September 9-10, 2016 - Triple Tree Fly-In

Heading down to the big Triple Tree fly-in in South Carolina this Friday morning.  This is my second time.  I was here two years ago.  They were pretty much rained out last year.  I'm more prepared this time with a folding chair, beverages, and an ice chest!

The flying weather is OK for flying but not for sightseeing.  It's hazy and warm.  I've flown this route many times and it's boring.  Virginia, North Carolina and South Carolina:  flat and an endless sea of trees.  I think that is I-95 below.  At least I'm going over twice as fast as the road traffic!  The flight took a little less than three hours and I just wanted it to be over and get there.

I had planned to stop at an airport in Virginia that had a low (relatively) fuel price but in route I realized it was some strange combination military/public airport with a control tower.  I didn't feel like messing with that so I continued on.  I ended up stopping at XXX airport in North Carolina to get some avgas.  I had to pay a little more but it wasn't bad.  I enjoyed talking with the FBO manager.
The Triple Tree fly-in has an arrival procedure like AirVenture or Sun 'N Fun.  The initial arrival point is a big Walmart distribution center that they call Wally World.  It really stands out in the endless sea of trees; you can see it from the air far away.  There it is off my right wing.
I bisect the runway right over the Tower and then fly a left downwind to runway 03.  Just like AirVenture or Sun 'N Fun:  they talk to you and you listen and do what they say.
Looking at Triple Tree from a left downwind.  Just like I remember it.
The ground operation was very well organized, and after a long taxi through the entire camping area I was parked under the trees.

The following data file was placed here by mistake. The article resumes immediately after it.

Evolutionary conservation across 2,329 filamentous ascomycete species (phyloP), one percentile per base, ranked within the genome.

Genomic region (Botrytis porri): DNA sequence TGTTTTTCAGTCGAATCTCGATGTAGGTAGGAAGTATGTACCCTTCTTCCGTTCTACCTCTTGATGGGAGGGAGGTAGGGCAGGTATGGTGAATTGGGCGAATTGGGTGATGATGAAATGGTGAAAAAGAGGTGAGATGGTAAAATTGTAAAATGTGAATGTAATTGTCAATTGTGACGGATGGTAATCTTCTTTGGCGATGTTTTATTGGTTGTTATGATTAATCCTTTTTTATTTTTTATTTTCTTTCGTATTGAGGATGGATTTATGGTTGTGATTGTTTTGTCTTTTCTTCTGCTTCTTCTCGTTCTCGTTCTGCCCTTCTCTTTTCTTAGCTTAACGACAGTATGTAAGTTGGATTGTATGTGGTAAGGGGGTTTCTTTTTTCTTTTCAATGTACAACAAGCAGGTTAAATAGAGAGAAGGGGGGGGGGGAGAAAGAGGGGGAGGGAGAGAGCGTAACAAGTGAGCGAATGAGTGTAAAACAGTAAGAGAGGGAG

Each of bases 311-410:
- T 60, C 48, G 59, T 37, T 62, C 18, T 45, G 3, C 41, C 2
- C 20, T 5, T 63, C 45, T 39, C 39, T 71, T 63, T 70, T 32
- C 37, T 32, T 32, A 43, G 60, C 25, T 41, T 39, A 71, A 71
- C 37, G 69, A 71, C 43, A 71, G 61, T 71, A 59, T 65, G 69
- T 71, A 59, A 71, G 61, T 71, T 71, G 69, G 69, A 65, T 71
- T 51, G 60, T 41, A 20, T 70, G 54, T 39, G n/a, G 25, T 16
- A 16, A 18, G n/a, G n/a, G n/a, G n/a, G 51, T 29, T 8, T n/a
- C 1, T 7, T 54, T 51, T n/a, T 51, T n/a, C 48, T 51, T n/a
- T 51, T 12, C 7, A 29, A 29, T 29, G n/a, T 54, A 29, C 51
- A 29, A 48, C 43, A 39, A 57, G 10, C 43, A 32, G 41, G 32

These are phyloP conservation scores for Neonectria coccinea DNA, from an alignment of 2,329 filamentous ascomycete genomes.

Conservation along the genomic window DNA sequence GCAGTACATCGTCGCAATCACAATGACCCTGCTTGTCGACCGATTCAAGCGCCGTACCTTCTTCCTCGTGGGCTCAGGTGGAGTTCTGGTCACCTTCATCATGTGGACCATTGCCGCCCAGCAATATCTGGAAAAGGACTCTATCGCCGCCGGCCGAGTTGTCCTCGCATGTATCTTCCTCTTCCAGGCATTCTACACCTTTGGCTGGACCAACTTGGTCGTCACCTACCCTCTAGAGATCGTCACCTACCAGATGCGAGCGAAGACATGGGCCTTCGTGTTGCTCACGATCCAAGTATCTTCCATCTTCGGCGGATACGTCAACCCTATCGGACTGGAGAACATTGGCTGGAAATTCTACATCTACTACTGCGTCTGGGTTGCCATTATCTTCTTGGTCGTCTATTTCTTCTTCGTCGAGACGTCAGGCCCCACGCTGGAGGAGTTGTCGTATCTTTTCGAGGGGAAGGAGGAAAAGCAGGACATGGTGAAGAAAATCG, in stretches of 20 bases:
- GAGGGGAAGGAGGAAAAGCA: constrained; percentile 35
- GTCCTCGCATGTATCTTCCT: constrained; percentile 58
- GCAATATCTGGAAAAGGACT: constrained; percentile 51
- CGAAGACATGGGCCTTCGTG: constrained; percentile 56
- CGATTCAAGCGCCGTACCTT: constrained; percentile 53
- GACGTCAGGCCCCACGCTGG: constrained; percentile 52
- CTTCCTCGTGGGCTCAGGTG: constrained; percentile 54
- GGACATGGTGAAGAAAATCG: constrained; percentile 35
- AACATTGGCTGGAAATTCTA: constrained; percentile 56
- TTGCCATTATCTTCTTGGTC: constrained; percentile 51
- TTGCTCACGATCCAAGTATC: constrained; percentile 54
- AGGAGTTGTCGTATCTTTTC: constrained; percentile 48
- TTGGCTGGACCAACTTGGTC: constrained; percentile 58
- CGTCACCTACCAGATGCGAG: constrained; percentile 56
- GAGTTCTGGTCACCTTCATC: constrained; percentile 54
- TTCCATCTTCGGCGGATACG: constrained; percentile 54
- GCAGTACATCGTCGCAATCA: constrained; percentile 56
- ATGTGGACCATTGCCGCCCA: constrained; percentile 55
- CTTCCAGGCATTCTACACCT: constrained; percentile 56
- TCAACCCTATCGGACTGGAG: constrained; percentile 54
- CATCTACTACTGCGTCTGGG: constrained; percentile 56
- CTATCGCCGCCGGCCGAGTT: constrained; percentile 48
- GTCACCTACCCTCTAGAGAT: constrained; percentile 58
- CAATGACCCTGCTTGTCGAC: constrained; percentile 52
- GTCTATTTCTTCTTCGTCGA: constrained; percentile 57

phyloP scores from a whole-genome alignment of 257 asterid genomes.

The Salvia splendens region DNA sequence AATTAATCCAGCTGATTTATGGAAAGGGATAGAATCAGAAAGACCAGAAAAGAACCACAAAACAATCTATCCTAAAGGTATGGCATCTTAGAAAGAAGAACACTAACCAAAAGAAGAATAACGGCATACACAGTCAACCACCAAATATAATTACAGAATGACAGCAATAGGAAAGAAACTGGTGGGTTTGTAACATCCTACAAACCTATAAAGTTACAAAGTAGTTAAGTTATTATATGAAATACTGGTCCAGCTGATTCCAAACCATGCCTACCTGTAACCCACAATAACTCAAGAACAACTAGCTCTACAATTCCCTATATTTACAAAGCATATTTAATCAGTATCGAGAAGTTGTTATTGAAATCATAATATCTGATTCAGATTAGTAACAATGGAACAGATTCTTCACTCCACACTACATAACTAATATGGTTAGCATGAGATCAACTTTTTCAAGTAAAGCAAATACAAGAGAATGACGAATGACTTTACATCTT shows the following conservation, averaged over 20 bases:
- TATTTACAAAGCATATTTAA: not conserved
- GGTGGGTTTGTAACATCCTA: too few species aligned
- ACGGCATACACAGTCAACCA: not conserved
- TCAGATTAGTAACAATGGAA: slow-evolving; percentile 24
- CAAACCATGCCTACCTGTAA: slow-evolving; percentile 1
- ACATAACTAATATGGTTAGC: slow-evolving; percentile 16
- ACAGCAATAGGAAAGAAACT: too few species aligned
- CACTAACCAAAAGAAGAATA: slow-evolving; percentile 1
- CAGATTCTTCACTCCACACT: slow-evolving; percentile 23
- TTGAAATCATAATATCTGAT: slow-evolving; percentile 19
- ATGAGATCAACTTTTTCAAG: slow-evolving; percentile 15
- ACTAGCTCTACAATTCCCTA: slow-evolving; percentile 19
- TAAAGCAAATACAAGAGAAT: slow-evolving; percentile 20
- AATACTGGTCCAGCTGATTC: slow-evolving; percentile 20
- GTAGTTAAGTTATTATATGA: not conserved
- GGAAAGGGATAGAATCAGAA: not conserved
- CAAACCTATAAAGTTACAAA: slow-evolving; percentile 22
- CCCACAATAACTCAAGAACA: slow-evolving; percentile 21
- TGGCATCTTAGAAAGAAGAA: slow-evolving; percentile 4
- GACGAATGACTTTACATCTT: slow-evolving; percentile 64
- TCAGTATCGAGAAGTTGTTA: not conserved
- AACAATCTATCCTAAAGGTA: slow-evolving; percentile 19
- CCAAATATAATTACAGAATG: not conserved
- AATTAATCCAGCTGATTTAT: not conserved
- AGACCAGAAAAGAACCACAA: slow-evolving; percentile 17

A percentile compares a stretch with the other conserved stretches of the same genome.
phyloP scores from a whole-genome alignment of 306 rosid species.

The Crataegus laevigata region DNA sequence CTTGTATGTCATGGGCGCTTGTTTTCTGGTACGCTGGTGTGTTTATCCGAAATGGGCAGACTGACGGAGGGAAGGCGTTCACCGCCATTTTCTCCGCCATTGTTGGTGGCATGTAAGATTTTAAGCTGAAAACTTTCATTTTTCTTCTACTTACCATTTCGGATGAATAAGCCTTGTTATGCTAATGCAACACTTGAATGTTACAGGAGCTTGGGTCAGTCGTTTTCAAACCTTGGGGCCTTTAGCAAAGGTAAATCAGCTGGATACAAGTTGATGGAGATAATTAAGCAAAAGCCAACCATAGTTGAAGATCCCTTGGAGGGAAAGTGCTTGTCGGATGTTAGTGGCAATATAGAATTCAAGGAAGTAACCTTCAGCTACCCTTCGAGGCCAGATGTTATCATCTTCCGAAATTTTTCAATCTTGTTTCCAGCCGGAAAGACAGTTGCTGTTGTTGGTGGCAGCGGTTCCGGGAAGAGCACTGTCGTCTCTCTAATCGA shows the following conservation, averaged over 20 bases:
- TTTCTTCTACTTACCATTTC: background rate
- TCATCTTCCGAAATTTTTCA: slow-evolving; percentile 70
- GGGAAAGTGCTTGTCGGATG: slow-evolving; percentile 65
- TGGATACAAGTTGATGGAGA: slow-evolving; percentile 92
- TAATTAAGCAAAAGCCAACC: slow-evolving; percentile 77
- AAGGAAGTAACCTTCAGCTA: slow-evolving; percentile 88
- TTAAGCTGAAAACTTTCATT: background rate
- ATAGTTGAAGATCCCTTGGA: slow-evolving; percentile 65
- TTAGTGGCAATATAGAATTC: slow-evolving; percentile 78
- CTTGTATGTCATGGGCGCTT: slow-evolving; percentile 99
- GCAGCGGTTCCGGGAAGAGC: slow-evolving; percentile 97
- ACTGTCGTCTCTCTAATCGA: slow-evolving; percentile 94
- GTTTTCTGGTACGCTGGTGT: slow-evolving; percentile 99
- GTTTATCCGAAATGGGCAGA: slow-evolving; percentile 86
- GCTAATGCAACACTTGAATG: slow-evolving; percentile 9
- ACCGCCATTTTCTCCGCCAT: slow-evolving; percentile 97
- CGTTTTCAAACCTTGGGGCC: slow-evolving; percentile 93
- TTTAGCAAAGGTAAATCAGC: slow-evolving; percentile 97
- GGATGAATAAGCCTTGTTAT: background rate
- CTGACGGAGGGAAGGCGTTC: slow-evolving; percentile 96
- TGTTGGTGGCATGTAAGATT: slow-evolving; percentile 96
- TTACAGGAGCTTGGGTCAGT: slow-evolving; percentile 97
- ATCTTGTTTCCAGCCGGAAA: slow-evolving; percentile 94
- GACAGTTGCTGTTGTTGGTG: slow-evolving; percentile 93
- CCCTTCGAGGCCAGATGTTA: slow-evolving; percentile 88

My plane is visible left of center behind a couple of trees.  The airplane camping area was just about filled to capacity.

Unfortunately, I woke up Saturday morning and discovered my airplane was trashed!  Sap-like stuff had dropped from the trees all over it.  I had to spend a couple of hours washing it Sunday when I got home.  Next time, I don't park under the trees!

First task:  register.
I knew it was going to be hot, and it was.  Mid-90s both Friday and Saturday.  They sold ice-cold bottles of Gatorade (and water) for $2 a pop.  I think I drank six of them on Friday.
This awesome RV-14 was parked right next to me.  The newest addition to the Vans RV line, it is a super-sized RV-7.  The builder/pilot is from Texas and did a fantastic job on it.  The kit is so new, only a few have been completed by homebuilders so far.
Also close to my plane, this RV-9 that a couple of fellas from Florida flew in on.  I ended up hanging with them at the Saturday night dinner.  Triple Tree is all about socializing with other pilots.  It's easy to make friends here.
An RV overlooking a field of planes.
The only person I knew at the entire fly-in was Dave Hirschman, who flew down in his RV-3.  I recognized his plane right away and ran into him at the dinner later.
Because the weather was good, turn-out was huge.  I'm guessing they had over 1,000 planes land over the course of the fly-in.  I'm also guessing that the most numerous plane type was the RV.  There were at least 100 RVs I think.